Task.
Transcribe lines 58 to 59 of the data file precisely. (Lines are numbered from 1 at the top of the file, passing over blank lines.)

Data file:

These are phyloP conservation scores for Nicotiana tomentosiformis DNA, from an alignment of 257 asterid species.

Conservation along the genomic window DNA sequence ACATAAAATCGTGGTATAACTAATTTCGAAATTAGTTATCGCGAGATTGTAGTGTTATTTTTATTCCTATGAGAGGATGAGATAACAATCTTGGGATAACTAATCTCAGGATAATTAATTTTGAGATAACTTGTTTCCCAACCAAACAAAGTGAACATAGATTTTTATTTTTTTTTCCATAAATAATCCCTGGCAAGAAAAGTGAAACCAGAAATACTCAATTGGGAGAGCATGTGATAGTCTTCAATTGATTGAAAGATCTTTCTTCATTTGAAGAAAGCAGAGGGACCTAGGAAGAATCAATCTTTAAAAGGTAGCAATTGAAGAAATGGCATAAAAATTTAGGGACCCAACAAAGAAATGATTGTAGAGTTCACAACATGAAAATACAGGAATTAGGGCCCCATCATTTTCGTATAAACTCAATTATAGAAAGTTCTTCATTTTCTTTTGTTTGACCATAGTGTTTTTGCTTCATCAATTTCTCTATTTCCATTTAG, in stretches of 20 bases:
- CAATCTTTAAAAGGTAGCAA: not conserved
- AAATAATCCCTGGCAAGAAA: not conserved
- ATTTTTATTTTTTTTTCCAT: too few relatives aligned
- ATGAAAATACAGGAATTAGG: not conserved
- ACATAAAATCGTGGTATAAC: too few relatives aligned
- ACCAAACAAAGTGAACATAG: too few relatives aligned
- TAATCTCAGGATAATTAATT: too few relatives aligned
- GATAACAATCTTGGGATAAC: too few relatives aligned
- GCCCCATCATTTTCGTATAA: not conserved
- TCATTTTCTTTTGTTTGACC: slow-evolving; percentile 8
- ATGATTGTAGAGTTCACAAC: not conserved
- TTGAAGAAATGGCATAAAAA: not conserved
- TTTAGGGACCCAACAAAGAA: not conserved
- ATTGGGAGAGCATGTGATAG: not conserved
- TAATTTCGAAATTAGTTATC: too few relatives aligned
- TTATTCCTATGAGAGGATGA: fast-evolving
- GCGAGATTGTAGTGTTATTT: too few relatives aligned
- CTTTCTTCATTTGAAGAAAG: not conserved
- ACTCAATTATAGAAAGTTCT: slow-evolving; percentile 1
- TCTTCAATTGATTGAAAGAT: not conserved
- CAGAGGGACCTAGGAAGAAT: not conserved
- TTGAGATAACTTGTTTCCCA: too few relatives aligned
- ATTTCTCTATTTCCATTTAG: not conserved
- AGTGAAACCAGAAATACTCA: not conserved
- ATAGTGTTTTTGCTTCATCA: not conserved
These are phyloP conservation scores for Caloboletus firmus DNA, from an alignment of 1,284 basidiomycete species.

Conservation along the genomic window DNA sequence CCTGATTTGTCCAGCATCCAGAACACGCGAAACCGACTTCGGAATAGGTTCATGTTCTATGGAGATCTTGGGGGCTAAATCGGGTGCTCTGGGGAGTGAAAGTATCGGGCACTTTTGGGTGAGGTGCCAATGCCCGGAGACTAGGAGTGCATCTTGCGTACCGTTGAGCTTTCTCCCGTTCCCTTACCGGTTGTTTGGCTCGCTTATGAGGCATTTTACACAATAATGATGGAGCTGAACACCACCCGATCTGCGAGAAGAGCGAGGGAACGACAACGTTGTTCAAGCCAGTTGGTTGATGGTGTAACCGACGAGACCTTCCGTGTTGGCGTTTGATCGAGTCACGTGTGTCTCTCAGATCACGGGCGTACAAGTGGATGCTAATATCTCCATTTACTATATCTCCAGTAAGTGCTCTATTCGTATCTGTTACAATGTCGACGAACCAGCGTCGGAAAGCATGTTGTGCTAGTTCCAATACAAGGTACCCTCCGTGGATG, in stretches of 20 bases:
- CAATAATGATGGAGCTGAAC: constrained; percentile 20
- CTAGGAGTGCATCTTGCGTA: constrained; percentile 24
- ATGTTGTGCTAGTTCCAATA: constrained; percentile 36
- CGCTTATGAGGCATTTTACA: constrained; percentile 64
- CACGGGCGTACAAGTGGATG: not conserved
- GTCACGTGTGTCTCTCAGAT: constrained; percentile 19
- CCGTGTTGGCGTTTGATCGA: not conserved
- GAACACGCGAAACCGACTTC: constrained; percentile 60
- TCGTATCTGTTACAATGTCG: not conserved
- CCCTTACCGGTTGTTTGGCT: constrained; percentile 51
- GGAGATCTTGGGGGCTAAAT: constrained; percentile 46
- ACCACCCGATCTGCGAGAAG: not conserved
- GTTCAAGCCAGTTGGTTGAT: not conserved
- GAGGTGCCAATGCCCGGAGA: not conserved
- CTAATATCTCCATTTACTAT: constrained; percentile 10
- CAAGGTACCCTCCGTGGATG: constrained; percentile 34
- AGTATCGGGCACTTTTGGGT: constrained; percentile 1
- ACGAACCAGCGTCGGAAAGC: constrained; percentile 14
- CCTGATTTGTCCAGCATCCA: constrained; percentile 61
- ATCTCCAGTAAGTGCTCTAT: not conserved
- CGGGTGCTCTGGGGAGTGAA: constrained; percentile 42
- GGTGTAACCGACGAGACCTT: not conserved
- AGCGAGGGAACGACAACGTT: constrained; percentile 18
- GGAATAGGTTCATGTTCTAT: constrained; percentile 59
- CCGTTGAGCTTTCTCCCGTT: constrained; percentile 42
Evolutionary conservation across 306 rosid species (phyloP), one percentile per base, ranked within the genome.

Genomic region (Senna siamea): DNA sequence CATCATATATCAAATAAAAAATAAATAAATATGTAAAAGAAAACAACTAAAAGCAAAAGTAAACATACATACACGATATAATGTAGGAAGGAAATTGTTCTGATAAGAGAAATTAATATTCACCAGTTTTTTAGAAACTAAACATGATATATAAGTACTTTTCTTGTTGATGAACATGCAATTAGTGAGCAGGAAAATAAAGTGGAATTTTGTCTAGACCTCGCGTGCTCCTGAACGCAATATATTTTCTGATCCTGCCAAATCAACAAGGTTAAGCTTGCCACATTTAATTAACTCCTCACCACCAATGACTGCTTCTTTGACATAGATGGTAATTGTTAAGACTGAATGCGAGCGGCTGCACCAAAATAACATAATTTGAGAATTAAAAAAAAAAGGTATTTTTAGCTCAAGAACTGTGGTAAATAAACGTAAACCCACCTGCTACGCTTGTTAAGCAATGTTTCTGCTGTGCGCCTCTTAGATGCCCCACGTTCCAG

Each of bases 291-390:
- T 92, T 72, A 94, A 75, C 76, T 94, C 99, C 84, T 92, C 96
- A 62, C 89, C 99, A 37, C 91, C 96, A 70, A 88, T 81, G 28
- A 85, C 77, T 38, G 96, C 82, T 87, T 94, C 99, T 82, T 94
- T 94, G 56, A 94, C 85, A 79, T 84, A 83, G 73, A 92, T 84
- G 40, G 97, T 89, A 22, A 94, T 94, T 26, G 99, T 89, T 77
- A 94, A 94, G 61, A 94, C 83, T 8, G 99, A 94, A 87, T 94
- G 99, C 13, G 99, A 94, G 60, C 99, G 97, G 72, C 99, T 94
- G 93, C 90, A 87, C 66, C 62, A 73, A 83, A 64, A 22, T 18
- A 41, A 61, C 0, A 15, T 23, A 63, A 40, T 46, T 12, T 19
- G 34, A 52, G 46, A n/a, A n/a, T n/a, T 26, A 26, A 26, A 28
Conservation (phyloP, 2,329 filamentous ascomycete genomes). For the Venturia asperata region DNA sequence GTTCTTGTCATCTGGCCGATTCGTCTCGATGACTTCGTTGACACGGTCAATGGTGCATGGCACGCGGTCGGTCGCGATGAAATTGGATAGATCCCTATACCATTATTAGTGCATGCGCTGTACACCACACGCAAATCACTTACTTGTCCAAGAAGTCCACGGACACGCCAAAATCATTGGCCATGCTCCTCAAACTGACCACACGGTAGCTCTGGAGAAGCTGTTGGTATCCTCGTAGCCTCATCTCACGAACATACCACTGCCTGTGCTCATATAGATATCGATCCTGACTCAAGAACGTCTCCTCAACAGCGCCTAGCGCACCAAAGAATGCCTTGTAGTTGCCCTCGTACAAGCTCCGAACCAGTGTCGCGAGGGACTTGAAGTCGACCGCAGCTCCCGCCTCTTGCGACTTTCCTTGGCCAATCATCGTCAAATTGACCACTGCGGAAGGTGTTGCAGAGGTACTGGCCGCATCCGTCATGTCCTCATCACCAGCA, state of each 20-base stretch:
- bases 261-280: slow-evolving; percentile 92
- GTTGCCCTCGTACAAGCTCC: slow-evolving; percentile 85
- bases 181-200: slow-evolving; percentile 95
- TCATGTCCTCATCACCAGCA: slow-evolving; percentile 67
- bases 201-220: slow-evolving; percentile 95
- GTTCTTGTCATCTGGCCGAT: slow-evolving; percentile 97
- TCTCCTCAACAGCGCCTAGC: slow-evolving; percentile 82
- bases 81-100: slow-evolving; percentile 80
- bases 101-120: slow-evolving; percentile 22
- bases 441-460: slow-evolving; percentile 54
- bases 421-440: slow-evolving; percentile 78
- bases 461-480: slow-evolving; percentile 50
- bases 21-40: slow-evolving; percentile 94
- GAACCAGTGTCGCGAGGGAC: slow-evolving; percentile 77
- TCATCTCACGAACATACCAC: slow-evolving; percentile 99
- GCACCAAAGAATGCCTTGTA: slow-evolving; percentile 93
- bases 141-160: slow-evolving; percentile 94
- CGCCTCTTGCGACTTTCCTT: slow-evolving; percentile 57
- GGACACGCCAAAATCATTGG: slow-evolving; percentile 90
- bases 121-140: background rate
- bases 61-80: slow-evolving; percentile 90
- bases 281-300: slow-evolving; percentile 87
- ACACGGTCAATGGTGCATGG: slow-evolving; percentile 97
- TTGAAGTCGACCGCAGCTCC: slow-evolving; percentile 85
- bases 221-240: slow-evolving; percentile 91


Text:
- T 92, T 72, A 94, A 75, C 76, T 94, C 99, C 84, T 92, C 96
- A 62, C 89, C 99, A 37, C 91, C 96, A 70, A 88, T 81, G 28